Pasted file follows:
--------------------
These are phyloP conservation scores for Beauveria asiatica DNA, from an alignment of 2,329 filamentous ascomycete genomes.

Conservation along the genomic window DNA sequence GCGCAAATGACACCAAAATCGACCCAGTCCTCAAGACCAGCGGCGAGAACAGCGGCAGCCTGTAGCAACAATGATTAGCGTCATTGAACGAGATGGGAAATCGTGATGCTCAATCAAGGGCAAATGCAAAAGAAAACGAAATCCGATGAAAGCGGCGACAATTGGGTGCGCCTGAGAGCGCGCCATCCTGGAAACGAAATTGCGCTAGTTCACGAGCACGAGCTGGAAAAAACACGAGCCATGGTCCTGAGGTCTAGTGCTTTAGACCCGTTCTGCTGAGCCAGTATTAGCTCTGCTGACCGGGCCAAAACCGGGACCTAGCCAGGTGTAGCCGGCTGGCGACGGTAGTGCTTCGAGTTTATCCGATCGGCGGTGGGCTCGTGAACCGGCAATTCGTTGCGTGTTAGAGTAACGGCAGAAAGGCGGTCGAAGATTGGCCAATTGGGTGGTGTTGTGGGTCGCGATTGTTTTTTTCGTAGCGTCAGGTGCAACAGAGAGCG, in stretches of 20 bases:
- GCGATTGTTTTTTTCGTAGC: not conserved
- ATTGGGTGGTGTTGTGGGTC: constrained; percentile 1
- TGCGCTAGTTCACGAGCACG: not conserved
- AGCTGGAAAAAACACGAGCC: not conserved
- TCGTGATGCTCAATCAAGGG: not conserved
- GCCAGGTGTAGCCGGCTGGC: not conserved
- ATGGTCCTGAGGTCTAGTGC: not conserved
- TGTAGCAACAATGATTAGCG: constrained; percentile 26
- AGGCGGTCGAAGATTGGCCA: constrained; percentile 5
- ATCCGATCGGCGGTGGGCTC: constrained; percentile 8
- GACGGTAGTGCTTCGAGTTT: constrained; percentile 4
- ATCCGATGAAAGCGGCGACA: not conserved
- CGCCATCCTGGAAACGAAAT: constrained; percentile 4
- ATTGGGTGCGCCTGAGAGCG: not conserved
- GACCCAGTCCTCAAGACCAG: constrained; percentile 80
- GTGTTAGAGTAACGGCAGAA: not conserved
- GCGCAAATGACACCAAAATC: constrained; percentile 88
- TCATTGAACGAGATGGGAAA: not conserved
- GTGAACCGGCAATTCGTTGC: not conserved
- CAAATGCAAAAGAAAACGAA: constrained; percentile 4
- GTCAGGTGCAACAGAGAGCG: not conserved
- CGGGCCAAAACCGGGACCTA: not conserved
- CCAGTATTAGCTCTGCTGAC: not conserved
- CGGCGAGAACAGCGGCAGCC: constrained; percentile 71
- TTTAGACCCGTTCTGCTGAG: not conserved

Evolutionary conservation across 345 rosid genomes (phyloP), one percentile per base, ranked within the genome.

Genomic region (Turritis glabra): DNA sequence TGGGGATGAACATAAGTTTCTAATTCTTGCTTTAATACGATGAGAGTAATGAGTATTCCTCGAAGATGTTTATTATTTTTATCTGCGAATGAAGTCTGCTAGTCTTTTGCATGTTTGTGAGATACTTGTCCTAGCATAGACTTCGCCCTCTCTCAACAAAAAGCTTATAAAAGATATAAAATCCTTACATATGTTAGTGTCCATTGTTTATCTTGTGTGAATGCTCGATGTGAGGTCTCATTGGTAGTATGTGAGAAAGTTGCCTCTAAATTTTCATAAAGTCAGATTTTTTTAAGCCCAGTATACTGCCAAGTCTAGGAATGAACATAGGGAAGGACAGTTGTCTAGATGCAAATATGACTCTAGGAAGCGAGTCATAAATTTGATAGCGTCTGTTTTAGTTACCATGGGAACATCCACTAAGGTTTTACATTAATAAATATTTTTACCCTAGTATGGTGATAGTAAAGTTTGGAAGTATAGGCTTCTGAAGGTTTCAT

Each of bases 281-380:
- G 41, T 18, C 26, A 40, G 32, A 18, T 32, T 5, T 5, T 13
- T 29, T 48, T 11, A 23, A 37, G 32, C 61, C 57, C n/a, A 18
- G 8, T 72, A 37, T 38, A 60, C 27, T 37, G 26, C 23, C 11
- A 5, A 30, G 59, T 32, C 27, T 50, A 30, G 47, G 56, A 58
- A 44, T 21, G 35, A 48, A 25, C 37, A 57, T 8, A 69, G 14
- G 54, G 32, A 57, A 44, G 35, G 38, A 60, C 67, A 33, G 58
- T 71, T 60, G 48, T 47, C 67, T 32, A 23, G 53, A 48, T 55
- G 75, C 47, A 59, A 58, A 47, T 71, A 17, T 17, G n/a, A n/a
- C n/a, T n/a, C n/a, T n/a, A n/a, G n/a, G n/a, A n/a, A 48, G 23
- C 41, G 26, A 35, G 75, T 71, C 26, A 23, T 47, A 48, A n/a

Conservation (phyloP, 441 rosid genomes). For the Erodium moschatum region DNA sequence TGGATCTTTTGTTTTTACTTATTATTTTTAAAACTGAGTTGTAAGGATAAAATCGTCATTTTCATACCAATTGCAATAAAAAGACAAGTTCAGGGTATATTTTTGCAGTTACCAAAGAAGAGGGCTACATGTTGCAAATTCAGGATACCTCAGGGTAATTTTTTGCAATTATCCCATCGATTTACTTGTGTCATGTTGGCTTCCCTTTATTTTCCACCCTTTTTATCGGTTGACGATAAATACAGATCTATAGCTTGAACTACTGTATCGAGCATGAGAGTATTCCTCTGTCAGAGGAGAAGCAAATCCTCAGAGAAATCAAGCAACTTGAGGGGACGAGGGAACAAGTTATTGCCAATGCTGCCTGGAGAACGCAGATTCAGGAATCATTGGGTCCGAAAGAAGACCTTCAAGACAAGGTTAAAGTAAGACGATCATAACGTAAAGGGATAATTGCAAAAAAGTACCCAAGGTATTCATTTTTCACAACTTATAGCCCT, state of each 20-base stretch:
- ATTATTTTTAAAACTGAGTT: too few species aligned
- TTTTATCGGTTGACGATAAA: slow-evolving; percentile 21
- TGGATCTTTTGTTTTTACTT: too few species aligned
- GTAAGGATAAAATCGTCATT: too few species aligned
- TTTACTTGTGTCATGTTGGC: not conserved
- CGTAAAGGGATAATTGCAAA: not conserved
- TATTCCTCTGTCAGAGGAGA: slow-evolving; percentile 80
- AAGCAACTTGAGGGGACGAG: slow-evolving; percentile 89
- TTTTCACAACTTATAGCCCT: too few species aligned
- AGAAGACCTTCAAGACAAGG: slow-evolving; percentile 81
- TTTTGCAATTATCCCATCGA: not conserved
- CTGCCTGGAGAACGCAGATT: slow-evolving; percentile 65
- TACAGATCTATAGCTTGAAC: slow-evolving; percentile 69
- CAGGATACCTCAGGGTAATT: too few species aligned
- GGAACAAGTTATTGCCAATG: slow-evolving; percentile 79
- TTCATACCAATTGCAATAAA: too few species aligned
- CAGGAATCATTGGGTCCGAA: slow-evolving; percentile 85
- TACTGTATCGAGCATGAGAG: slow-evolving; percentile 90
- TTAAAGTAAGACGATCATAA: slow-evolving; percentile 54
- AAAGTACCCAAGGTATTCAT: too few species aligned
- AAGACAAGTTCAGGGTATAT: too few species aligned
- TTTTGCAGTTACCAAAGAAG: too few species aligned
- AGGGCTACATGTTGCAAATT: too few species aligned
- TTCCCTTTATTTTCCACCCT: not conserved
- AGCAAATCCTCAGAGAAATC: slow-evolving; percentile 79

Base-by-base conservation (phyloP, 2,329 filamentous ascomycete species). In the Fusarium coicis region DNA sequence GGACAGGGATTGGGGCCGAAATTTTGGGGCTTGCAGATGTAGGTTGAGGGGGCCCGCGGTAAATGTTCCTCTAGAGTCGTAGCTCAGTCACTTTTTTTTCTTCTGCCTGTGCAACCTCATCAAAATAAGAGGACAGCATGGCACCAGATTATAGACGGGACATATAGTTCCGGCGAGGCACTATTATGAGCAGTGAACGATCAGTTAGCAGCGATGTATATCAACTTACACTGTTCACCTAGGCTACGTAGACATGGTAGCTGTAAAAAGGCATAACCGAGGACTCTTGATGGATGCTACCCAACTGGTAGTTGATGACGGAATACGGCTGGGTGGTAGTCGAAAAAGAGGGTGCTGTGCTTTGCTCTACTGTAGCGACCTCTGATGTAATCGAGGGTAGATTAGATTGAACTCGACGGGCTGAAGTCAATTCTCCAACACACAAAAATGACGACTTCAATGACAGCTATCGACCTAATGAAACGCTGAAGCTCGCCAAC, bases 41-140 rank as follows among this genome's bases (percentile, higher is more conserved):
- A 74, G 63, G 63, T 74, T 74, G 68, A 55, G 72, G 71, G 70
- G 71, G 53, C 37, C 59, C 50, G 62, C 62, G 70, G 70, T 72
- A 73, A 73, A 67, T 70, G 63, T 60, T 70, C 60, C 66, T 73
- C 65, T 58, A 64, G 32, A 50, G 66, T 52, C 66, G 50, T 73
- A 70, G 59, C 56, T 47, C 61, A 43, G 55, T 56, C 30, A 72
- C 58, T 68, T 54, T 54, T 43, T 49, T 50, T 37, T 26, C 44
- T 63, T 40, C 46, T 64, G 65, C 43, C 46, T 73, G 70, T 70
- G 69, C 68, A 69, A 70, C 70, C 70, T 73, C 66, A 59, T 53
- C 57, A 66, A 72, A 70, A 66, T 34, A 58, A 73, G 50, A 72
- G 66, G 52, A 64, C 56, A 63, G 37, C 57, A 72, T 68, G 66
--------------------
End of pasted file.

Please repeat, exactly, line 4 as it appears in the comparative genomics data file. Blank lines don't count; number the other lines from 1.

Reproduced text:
- ATTGGGTGGTGTTGTGGGTC: constrained; percentile 1